Dr. Javed Ahmad Khan, Reader, CWAS, JMI presented a paper on Role of Civil Society in the Current Economic Integration of the Arab Gulf States. He drew our attention to “the emerging civil society’s role in the market sector or economic affairs where the significance of Arab world is gaining new momentum in recent years, not only due to their massive oil reserves, but also for diversification in a new liberalised investment climate where the global players are entering for the various developmental activities in the region.”

The main argument of his paper was, “Civil society organisations are becoming a new effective tool in promoting such business climate especially through their professional associations with other markets and commercial agents to grow this across the boundaries. Civil society organisations in the Gulf countries may provide checks on government power because it will help in better governance by enhancing accountability and transparency.”

Dr. Shahid Jamal Ansari, Reader, CWAS, JMI spoke on ‘Civil Society in the Gulf States’. According to him, “Active political organisations, especially political parties are banned in the GCC countries. As a consequence of the sustained war on terrorism and the international efforts to freeze terrorist assets, a number of ministerial decisions were issued in GCC states to regulate the activities of CSOs particularly those operating in the field of charitable and humanitarian assistance, both domestically and internationally. Nonetheless civil society in the GCC states has shown a good measure of development in some states, particularly Bahrain and Kuwait. In other GCC states some welcome changes are noticeable. However, the ability of such organisations to influence the status quo is limited due to various reasons, including their relative immaturity and their status within the dominant cultural and political context. On the other hand occasional strains are occurring between the civil society and state.”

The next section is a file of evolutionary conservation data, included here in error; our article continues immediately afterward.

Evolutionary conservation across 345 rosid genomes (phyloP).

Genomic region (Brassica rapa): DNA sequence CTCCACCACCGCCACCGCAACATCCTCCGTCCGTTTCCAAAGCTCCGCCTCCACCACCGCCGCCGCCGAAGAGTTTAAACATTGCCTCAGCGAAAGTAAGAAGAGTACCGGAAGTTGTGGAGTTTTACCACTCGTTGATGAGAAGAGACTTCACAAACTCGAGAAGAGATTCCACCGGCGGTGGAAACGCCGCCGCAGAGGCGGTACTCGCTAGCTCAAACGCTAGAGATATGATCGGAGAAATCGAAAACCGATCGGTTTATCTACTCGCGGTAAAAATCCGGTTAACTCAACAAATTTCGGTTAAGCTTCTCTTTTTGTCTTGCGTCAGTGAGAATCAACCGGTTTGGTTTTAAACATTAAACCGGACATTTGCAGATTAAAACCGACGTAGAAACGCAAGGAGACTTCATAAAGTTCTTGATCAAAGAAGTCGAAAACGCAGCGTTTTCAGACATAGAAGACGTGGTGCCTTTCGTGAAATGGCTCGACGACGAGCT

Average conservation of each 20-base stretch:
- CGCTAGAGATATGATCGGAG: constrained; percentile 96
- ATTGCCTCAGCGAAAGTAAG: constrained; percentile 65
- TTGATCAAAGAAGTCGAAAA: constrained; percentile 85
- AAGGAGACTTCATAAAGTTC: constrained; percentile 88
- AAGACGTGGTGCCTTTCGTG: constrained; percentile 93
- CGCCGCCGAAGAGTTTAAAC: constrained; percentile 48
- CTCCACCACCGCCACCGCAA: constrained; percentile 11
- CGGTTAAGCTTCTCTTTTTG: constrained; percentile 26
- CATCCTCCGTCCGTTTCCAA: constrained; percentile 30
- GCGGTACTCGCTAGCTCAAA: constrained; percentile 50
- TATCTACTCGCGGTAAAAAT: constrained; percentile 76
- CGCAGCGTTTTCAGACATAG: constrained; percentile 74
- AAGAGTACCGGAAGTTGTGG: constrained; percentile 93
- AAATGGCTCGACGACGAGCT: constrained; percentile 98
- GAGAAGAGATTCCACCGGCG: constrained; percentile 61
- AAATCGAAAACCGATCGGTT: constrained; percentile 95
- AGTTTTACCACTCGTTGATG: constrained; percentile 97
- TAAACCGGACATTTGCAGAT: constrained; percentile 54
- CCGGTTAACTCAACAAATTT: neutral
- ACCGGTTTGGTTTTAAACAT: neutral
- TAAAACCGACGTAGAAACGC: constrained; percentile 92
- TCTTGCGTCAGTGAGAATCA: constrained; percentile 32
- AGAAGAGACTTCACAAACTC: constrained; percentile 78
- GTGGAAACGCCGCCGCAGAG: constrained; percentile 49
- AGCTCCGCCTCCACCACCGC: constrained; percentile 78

Mr. Shelly Johnny, Research Scholar, CWAAS, JNU made a presentation on ‘Political Legitimacy of the Monarchy and Civil Society in Jordan’. He disclosed that there is no consensus on the constituent elements of Civil Society in Jordan. “A look at the debate on Jordanian civil society shows that there are two distinctive understandings on the issue. Civil society in Jordan has gained added impetus in Jordan ever since the liberalisation efforts were introduced in 1989. Civil society formations include a host of voluntary organisations, professional associations and non-governmental organisations. Tribal structure also performs the role of civil society in Jordan. While the state has imposed lots of restrictions on the activities of civil society initiatives, the latter has created a space for itself to a certain extent.”

Mr. Moinuddin Ahmad, Research Scholar, CWAS, JMI presented a paper on ‘Role of Israeli Civil Society in Conflict Transformation’. He analysed, “Civil society has always been counted as a major player in conflict transformation. In the case of Israel/Palestine also the Israeli civil society has a huge potential to put pressure on the government and establish peace in the region.” Mr. Ahmad also investigated “the contribution of civil societies to conflict transformation.” He also scrutinised “the presence of and effectiveness of the civil society in Israel in the overwhelming presence of military in the country where it emerged only in 1970s and since then it has undergone a process of social and ideological polarisation.” Mr. Ahmad added, “Civil society in Israel is particularly strained in affecting policy making on national security.”

Ms. Ghazala Shabina, Research Scholar, CWAS, JMI talked about ‘Constitutional Reforms and Political Liberalisation in Egypt under Mubarak’. She emphasised, “In late 2005 President Hosni Mubarak initiated a fundamental overhaul of the 1971 constitution. In political terms, 2006 and the first half of 2007 saw a marked change in the government’s attitude towards the process of reform. One of the first signs was the postponement of the municipal council elections.”

Prof Anwar Alam of CWAS, JMI questioned “the theoretical underpinnings of the notion of civil society and its theoretical potential to unleash the process of political reforms in West Asia” in his paper titled ‘Interrogating the Notion of Civil Society and Its Implications for Political Reforms in West Asia’.

During these two days eminent scholars and area experts reflected on various aspects of the West Asian and North African (WANA) region. Their discussions centred around the focal themes of civil society, democracy and state of the region. The deliberations took place in a highly intellectual atmosphere and the high standards of true scholarship were maintained. Even the opposing views were well taken. The question-answer sessions provided an opportunity for interaction with the speakers. These sessions really opened up the debates on a wide and varied range of issues concerning the WANA.

[email protected]